Our challenges, aside from living in a very expensive state (our home, its where we are from) – single income household so my wife could be a mom, used cars that failed, 10 years into marriage before we bought a house, job losses, one child with neurological issues that started with Tourettes and ended up as Aspergers. Around us, couples were dissolving and reforming and becoming bitter enemies or, worse, remained friends but couldn’t “live together.” When we were young and having our children, our friends, our peers were delaying. Makes for a tough road when even the “conservatives” in church praise prudence and bowing to the economy over family and remarry people that actually have their exes joyfully celebrating with them.

        As for my son’s issues, we started going to support group and I look forward to meeting other dads with the same experiences. imagine my shock when I found myself in a room full of moms because nearly every dad bailed on their families because they couldn’t take it. There, I was fed strong moms and pride in not needing fathers. I stopped going. You see? in the world it is all about affirmation. The church needs to be about forgiveness of sins, not affirmation of sinful lives.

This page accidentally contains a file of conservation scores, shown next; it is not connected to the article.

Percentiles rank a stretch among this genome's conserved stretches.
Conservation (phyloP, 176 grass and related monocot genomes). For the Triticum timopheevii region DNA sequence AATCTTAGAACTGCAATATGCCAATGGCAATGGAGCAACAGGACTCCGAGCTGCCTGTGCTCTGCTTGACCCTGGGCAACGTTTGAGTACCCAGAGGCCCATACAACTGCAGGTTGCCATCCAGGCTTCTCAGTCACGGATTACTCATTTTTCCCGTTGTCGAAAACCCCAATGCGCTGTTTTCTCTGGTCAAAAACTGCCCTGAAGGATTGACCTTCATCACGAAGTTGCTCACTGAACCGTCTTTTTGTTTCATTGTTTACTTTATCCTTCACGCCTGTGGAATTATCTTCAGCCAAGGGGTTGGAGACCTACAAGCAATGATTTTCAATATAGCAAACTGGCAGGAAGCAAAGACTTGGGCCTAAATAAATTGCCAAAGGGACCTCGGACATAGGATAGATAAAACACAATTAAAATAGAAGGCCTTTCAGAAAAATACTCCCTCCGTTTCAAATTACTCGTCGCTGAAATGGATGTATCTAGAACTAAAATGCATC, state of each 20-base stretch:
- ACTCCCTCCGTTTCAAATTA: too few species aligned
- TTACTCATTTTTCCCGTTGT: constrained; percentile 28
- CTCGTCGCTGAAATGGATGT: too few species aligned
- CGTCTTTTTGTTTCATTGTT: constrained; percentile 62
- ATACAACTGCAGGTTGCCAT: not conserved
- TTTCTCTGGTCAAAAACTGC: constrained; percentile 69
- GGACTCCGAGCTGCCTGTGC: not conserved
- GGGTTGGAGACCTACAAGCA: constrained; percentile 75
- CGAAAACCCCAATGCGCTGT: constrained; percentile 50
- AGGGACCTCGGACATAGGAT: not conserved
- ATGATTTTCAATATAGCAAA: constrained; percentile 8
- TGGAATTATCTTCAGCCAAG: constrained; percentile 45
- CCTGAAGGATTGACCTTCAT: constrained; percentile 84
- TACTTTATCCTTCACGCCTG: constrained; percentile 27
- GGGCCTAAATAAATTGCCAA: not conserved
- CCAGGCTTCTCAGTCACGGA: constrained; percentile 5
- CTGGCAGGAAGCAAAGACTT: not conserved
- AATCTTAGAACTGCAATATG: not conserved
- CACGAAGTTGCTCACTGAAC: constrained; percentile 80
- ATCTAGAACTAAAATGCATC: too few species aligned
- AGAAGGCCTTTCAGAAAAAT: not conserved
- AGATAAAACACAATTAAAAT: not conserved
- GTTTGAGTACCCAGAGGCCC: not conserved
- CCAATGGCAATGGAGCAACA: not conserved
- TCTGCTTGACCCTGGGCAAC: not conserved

Solid preaching about being concerned, first, for family, about preserving marriage, about failure not being a real option, about people needing to be together, for better or worse meaning simply that, is sorely needed. We should be thinking about the young people and not just the middle-aged ones that are in various stages of dividing and cohabiting. Families need a ton of help in a world that affirms abandonment and seeking happiness. Being a father is hard work, it isn’t always fun or fulfilling, happiness can be a long-term proposition, not always a short-term one. most of all, it involves screwing up and needing forgiveness so that forgiveness can be passed down.

        Personally, nothing short of God’s love for me gives me the love and strength to sustain my household on single income, so my wife could be a mother, not send the kids to school sick or buy childcare services, to endure bouts of unemployment and the financial penalties of not living to work, being home every night for dinner, eating and cooking fresh meals, playing games, reading to each other, Maybe I’m projecting but for the last 26 years, we’re the only couple we know trying to do things the old-fashioned, conservative way and have been pitied by most, are considered liberal and delusional by many, and encouraged by only a few. Maybe I’m the one looking for preaching that validates me. I just don’t see any way that the world can market a program that accepts the way of the world and turns people toward God’s plan.

        As always, I do enjoy what you guys write.